Fay Niker [FN]: Recently, you’ve been thinking about a particular dimension of the question about the duties to reduce carbon emissions in the era of (impending) “climate crisis”. Can you tell us about this dimension, and how you came to be interested in it?

Elizabeth Cripps [EC]: Having kids is the biggest contribution most of us make to increasing greenhouse gas (GHG) emissions, so the question naturally arises of whether, as individuals and couples, we should be having small families, or no children at all. I’ve written on individual climate justice duties and on population and global justice – plus I’m a parent myself – so it was natural for me to be drawn to this area.

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The Potential Mediating Role of the Artificial Womb

On May 6th, I published a post about the artificial womb and its potential role for promoting gender justice. I keep thinking about this technology, and since there is more and more ethical discussion about it, I want to address it again, this time from the point of view of mediation theory and in an attempt to anticipate the potential mediating role of this technology. According to mediation theory, technology mediates how humans perceive and act in the world. The Dutch philosopher Peter-Paul Verbeek has extended this post-phenomenological approach, which has been developed by Don Ihde, to the realm of ethics. Verbeek sees technology as being intrinsically involved in moral decision-making. Technology mediates our moral perceptions and actions. Moral agency is not something exclusively human, but a “hybrid affair”. Moral actions and decisions “take place in complex and intricate connections between humans and things”. Verbeek illustrates technology’s mediating role by means of the example of obstetric ultrasound. I shall apply the idea of the technological mediation of morality to the artificial womb and discuss some ways in which that technology could play a mediating role in morality.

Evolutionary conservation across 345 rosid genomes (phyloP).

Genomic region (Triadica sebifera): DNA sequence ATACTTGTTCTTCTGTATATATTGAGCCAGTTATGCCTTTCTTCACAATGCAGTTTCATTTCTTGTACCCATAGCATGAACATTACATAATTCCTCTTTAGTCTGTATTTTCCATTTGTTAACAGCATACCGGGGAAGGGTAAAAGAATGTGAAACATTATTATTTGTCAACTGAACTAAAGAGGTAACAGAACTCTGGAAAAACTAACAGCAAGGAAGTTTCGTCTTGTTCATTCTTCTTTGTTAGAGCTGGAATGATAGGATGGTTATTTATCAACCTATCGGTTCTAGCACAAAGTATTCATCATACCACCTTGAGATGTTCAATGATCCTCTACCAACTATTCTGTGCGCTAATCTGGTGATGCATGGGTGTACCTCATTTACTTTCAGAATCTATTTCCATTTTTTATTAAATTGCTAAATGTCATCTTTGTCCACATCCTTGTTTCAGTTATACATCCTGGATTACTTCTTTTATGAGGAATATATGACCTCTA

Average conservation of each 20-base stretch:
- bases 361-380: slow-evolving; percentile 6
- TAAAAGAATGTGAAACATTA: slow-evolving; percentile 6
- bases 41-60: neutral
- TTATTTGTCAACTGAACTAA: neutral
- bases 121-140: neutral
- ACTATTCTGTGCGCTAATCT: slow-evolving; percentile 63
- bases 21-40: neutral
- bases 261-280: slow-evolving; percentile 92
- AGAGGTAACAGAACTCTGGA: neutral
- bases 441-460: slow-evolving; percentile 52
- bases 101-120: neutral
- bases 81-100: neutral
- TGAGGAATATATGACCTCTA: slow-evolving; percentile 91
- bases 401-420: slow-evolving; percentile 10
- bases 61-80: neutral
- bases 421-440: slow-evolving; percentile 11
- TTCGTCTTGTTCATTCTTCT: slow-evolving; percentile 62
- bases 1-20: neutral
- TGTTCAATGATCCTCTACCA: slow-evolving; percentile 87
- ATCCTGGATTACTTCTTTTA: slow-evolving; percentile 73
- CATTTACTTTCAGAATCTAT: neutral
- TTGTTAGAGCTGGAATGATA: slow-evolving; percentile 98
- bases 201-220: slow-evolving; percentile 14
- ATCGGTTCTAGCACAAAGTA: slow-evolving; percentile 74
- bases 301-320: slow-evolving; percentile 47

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Why Two Parents Rather than One or Five?

In this post, Kalle Grill discusses his recent article in Journal of Applied Philosophy on how many parents there should be in a family.


Engaged parenting is hard work. That is one reason most of us prefer to have a co-parent. But why stop at one? As I argue in a recent article, I don’t think there is a good and general answer to that question. Some people are committed to an existing two-parent family, or to starting one, but there is no reason why society should endorse that family form as a norm.